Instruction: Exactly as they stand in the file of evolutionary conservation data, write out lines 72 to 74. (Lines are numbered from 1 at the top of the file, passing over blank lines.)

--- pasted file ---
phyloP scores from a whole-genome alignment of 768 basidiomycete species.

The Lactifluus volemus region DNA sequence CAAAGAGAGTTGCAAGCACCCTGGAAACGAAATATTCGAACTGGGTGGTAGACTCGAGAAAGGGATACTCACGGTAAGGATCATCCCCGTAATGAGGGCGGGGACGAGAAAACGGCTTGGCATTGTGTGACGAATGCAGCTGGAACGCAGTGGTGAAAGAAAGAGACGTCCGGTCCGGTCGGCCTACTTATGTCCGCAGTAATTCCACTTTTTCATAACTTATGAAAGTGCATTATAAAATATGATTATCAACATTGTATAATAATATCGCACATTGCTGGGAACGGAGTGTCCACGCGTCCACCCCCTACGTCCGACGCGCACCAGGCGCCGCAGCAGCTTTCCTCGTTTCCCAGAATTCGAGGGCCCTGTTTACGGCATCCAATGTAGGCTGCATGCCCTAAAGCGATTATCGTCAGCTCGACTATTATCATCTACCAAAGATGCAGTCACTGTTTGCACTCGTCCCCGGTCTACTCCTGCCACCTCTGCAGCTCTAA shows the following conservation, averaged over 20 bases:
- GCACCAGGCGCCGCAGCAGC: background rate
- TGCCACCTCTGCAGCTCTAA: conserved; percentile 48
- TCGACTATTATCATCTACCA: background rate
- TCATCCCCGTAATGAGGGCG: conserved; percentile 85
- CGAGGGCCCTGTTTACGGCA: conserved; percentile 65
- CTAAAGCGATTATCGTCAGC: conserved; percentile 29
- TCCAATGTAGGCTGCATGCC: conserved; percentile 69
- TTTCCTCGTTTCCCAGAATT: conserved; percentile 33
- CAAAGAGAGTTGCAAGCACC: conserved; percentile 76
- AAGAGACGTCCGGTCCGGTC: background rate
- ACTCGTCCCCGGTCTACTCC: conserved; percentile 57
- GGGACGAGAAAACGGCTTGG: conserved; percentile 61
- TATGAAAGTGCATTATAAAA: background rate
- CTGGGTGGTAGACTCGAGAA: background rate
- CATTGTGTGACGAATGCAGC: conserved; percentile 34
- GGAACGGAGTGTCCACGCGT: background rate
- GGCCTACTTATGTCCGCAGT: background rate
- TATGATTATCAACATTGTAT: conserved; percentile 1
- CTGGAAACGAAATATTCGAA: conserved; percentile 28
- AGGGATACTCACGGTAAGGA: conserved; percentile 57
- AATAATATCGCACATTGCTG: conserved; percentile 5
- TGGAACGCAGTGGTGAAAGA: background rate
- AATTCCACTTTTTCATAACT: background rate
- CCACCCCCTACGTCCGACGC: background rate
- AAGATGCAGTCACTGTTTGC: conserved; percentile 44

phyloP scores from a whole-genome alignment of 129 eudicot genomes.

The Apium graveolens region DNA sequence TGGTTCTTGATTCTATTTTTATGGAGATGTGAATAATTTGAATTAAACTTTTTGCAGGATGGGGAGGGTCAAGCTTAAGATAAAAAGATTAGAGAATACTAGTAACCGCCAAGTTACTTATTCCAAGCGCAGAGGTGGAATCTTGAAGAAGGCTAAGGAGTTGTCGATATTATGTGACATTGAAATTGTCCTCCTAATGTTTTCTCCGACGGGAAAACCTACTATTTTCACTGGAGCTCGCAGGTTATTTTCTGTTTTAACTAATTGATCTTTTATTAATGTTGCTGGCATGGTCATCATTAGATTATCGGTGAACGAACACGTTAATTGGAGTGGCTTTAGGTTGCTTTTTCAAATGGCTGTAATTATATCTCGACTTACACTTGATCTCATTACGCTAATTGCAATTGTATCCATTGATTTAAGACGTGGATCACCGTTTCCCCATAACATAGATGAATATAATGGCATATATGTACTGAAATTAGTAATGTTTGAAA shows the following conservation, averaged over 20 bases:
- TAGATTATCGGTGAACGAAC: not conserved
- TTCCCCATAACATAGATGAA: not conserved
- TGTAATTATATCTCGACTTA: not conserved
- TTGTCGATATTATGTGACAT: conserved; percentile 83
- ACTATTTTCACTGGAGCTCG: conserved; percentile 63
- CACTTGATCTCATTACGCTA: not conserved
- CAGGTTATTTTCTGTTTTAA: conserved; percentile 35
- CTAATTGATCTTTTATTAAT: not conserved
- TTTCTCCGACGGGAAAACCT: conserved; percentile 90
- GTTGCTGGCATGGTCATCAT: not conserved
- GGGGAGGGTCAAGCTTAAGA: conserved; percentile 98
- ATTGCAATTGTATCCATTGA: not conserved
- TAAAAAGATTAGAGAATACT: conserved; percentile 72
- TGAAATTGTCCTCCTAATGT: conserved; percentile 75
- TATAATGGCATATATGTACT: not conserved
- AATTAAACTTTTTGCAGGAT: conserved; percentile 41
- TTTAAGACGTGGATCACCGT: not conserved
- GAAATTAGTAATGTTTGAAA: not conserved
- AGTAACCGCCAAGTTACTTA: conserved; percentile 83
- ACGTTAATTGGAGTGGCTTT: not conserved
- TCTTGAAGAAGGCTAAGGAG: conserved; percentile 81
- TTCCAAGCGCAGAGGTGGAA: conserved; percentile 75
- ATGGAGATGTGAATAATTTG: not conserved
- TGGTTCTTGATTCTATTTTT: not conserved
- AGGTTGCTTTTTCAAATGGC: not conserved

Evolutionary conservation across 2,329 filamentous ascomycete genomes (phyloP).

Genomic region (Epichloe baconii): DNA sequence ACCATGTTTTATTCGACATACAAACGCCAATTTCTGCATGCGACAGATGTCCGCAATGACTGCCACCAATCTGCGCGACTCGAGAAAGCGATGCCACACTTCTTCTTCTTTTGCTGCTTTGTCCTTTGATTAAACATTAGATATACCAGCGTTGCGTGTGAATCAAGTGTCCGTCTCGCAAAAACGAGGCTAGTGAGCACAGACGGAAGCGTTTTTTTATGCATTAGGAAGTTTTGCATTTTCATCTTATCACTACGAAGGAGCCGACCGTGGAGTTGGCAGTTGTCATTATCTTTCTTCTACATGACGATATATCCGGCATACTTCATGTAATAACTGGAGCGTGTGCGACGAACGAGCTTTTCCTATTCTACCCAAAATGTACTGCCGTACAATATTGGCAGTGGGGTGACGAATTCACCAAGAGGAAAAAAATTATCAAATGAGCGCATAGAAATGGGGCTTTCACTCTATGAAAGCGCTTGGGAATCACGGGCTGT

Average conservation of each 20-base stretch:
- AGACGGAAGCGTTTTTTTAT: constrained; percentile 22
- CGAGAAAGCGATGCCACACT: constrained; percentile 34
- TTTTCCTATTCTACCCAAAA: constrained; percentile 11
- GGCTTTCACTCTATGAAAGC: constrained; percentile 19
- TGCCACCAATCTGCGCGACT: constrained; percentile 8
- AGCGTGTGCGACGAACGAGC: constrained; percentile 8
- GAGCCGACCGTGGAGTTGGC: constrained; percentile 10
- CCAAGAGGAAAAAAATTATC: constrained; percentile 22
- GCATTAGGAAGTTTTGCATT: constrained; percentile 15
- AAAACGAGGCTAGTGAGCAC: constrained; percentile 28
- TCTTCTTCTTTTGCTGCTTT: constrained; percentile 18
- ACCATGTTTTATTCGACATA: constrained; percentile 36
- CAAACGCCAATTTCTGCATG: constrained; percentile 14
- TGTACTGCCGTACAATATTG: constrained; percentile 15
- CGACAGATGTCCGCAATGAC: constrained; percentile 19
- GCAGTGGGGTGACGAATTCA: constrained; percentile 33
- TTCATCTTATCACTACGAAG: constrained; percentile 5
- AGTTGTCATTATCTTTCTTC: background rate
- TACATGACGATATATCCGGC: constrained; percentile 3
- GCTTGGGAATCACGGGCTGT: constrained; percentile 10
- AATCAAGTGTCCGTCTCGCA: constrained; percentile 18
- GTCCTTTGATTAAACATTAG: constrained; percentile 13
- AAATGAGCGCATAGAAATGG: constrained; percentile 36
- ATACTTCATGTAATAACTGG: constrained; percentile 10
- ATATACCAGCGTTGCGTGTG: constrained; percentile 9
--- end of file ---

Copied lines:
- CGACAGATGTCCGCAATGAC: constrained; percentile 19
- GCAGTGGGGTGACGAATTCA: constrained; percentile 33
- TTCATCTTATCACTACGAAG: constrained; percentile 5